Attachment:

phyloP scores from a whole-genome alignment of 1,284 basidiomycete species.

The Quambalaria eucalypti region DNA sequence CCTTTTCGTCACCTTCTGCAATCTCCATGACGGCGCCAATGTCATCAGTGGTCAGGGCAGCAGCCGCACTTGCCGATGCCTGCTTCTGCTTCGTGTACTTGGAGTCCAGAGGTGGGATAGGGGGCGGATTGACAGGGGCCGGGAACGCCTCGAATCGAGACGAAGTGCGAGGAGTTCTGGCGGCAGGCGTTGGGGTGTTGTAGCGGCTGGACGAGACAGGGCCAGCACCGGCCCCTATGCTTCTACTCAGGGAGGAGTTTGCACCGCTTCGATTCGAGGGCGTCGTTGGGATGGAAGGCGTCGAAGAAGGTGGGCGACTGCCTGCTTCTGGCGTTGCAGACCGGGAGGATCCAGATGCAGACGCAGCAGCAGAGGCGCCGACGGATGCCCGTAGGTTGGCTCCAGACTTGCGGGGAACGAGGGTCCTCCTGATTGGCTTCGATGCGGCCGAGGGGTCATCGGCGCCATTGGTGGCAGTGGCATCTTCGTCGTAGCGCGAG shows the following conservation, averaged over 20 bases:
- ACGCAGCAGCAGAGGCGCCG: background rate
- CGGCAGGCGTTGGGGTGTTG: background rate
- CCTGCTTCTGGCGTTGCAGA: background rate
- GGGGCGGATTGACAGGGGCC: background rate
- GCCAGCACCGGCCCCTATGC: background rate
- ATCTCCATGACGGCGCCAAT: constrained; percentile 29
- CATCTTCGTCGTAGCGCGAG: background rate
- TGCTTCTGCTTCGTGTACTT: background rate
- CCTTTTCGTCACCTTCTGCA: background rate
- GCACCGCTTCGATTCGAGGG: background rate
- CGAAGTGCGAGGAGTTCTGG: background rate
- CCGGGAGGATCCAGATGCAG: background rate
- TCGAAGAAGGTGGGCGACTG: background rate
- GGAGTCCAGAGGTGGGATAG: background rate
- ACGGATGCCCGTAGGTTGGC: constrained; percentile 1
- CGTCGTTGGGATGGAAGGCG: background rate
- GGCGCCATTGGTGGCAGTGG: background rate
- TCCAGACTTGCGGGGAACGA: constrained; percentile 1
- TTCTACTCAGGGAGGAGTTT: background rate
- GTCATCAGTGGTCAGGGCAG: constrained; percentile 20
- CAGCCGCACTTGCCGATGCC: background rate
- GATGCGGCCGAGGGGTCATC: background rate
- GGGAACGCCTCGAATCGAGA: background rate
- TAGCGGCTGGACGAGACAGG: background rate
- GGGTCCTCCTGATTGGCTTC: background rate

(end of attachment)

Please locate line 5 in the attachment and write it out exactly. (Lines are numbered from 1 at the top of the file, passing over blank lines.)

- CCTGCTTCTGGCGTTGCAGA: background rate